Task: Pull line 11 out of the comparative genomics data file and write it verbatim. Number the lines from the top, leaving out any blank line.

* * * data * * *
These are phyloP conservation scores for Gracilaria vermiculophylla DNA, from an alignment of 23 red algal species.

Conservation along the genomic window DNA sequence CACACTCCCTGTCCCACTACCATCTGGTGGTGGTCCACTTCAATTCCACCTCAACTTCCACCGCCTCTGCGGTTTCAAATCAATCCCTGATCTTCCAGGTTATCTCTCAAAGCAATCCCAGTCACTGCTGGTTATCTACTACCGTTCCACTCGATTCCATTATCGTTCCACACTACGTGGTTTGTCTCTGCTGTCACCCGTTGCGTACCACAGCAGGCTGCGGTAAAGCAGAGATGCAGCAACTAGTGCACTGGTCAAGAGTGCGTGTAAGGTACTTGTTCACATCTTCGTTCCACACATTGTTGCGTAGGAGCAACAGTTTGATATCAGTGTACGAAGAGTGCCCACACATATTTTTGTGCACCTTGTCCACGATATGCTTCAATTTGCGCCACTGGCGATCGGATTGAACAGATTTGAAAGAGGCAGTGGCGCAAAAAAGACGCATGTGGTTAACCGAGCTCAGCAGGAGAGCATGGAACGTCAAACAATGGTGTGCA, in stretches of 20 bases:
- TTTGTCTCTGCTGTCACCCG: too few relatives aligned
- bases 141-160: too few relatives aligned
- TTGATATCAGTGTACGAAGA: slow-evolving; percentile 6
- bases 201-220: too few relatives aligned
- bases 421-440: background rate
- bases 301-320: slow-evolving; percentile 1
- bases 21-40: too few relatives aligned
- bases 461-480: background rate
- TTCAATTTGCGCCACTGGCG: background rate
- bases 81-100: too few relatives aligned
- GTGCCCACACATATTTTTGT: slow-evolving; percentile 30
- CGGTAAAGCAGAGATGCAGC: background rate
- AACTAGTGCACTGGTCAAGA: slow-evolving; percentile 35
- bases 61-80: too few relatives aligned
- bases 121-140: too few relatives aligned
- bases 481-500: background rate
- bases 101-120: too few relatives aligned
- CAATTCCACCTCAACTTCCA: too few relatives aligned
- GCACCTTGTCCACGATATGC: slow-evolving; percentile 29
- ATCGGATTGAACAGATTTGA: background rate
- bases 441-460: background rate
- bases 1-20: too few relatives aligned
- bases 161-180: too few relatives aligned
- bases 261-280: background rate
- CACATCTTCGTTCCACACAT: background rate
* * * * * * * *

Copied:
- TTCAATTTGCGCCACTGGCG: background rate